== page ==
Zero Breast Cancer's 25th Anniversary Speaker Series: Advancing Health Equity in Breast Cancer

In honor of our 25th anniversary, Zero Breast Cancer is proud to present a series of webinars featuring researchers and community members that we have worked with in our mission to reduce the risk of breast cancer and disease recurrence, and to improve health and wellness for all. Since our early days of trying to figure out what causes breast cancer, ZBC has focused on those of us with higher risk and fewer resources. Please join us to look at what we can do together to reduce the risk of breast cancer through social and environmental justice.

Read more: Advancing Health Equity in Breast Cancer: Zero Breast Cancer's 25th Year Webinar Series

ZBC's 2020 Impact

Landscape Impact 2020 logo

Your Support Makes Zero Breast Cancer More Relevant Than Ever!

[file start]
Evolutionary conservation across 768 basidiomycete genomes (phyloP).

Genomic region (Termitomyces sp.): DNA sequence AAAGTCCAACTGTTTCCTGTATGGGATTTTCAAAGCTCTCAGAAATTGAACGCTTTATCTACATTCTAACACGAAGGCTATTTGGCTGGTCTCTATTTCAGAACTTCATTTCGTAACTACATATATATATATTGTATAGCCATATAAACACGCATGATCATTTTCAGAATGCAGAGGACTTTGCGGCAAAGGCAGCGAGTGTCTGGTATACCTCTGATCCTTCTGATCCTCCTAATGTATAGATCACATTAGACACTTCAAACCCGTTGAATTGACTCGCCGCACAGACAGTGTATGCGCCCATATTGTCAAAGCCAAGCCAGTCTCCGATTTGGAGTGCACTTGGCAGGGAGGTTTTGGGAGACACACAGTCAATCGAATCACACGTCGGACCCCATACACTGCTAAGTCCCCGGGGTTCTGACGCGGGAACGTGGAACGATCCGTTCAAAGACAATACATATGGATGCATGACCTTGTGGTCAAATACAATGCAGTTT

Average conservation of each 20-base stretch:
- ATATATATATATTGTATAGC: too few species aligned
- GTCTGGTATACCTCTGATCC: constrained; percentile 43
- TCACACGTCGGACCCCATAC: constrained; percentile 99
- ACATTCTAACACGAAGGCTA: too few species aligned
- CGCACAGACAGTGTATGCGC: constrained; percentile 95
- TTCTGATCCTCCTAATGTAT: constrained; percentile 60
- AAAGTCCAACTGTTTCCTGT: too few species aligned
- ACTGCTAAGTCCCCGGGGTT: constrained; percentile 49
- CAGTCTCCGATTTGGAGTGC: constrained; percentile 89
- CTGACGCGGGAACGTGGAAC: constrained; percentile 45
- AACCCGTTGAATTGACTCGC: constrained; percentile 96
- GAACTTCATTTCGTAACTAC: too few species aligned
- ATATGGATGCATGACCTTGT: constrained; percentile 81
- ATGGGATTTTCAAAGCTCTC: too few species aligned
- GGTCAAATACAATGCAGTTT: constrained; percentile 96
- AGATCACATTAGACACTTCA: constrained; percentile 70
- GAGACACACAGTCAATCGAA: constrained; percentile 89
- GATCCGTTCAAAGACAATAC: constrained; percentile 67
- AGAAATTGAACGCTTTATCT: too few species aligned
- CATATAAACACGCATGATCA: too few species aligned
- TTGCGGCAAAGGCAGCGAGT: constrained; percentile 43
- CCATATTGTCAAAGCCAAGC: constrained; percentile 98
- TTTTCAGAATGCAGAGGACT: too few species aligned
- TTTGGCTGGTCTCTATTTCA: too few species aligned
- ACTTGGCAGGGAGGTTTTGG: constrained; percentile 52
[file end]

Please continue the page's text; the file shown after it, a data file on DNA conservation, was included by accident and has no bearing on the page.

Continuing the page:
2020 has been a challenging and difficult year for the world, with the pandemic bringing new health disparities and racial justice protests highlighting those that have existed for so long. ZBC continues to focus on reaching underserved communities. With your support, we have been able to build on our well-established practices and quickly pivot to work in this new environment.

Read more: ZBC's 2020 Impact

Get to Know ZBC Community Partners: Cassandra Falby, Women’s Cancer Resource Center

Cassandra Falby headshot.

ZBC Program Director Catherine Thomsen has had the privilege of working with Cassandra Falby, LMFT, on identifying and addressing issues that people who have been diagnosed with cancer face. As a psychotherapist working with women through the cancer journey, she has shared her insights and expertise with ZBC. A few months ago, Catherine spoke with Cassandra about her life and her work.

Read more: Get to Know ZBC Community Partners: Cassandra Falby, Women’s Cancer Resource Center

Why I Hike for ZBC

mara for web 2

Everyone's cancer story is different and teaches us something. Mara Snipes shared her experience showing that even people who do all the “right” things can get breast cancer. She is participating in the Virtual Dispea Hike for Zero Breast Cancer as a way to help others, especially those with fewer resources and support, to have a healthier future, without breast cancer. Read on for her story.

Read more: Why I Hike for ZBC